A large amount of evidence supports a pivotal role for inflammation in all phases of atherosclerosis, from initiation of the fatty streak to final culmination in acute coronary syndromes (1)(2). The earliest event in atherogenesis appears to be endothelial cell dysfunction precipitated by various noxious insults including obesity, hypertension, diabetes, smoking, and dyslipidemia. Endothelial cell dysfunction manifests primarily as deficiency of nitric oxide (NO)1 and an increase in moieties such as endothelin 1 (ET-1), angiotensin II (Ang II), plasminogen activator inhibitor 1 (PAI-1), cellular adhesion molecules, and cytokines/chemokines. With onset of endothelial cell dysfunction, mononuclear cells such as monocytes and T lymphocytes tether and roll along the endothelium, initially loosely; thereafter, they adhere firmly to the endothelium and transmigrate into the subendothelial space. The rolling and tethering of leukocytes on the endothelium is orchestrated by adhesion molecules such as selectins (E-selectin, P-selectin), cell adhesion molecules [intercellular adhesion molecule 1 (ICAM-1), vascular cell adhesion molecule 1 (VCAM-1)], and integrins. Chemotaxis and entry of monocytes into the subendothelial space is promoted by monocyte chemoattractant protein 1 (MCP-1), interleukin (IL)-8, and fractalkine. Thereafter, macrophage colony-stimulating factor (M-CSF) promotes the differentiation of monocytes into macrophages. Macrophages incorporate lipids from retained LDL that can undergo oxidative or enzymatic modification (OxLDL or E-LDL) and are taken up via the scavenger receptor (SR) pathway [CD36, SR-A, CD68, lectin-like oxidized low-density lipoprotein receptor 1 (LOX-1), SR-B1], becoming foam cells, the hallmark of the early fatty streak lesion. After the fatty streak lesion, smooth muscle cells migrate into the intima, proliferate, and form the fibrous cap. It is currently believed that lipid-laden macrophages, during the process of cytokine stimulation, CD40 ligation, necrosis, and apoptosis, release matrix metalloproteinases (MMPs), which cause a thinning of the endothelial layer. Because the lipid-laden macrophage is enriched in tissue factor, this is released from the macrophage and activates factor VII, initiating the coagulation cascade, resulting in thrombus formation and acute coronary syndromes (unstable angina and myocardial infarction). Macrophages also interact with T cells and other cells via activation of the CD40–CD40 ligand pathway, which contributes to a more atheromatous and less fibrous lesion that is prone to plaque rupture. Various gene knockouts and transgenic experiments have underscored the importance of the various cytokines, chemokines, and adhesion molecules in atherogenesis, emphasizing the pivotal role of inflammation in atherosclerosis(1)(2).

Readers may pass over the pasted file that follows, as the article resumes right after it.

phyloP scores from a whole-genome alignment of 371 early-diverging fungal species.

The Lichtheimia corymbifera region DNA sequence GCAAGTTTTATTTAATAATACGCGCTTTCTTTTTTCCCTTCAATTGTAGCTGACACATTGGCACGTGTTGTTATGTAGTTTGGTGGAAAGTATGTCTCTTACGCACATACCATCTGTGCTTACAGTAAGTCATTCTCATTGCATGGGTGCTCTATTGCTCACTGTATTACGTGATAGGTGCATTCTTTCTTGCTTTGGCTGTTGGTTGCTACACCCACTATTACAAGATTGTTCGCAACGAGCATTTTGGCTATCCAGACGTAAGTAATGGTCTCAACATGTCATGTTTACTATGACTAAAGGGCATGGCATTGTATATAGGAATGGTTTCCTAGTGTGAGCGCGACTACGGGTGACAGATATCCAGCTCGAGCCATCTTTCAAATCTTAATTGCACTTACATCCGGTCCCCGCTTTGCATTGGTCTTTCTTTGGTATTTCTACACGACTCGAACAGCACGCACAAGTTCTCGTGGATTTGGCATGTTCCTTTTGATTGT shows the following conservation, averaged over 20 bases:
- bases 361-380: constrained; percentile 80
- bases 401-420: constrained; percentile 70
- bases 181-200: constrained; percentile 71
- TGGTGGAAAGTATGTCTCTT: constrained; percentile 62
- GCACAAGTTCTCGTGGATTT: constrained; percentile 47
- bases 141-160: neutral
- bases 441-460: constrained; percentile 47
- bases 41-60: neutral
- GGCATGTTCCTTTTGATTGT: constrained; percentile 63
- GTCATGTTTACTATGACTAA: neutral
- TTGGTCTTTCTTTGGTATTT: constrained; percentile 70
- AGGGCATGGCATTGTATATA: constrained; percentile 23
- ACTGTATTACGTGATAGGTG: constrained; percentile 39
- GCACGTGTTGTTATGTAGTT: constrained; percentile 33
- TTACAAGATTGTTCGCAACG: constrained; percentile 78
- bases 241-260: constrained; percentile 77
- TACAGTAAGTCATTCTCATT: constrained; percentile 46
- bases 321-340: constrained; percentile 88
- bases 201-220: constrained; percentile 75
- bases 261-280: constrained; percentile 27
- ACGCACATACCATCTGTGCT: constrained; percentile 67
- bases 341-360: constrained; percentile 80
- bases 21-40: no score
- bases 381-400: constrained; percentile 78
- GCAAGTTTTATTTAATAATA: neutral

Numerous inflammatory biomarkers have been shown in various studies to predict cardiovascular events. These include cell adhesion molecules, cytokines, chemokines, and acute-phase reactants such as fibrinogen, serum amyloid A (SAA), and C-reactive protein (CRP). In this review, we discuss the inflammatory marker CRP, since the largest amount of published data supports a role for CRP as a robust and independent risk marker for cardiovascular disease, as has been reviewed (3)(4). In addition to being a risk marker, there is much evidence suggesting that CRP may indeed be a culprit in atherogenesis, and this potential role of CRP is the focus of this review.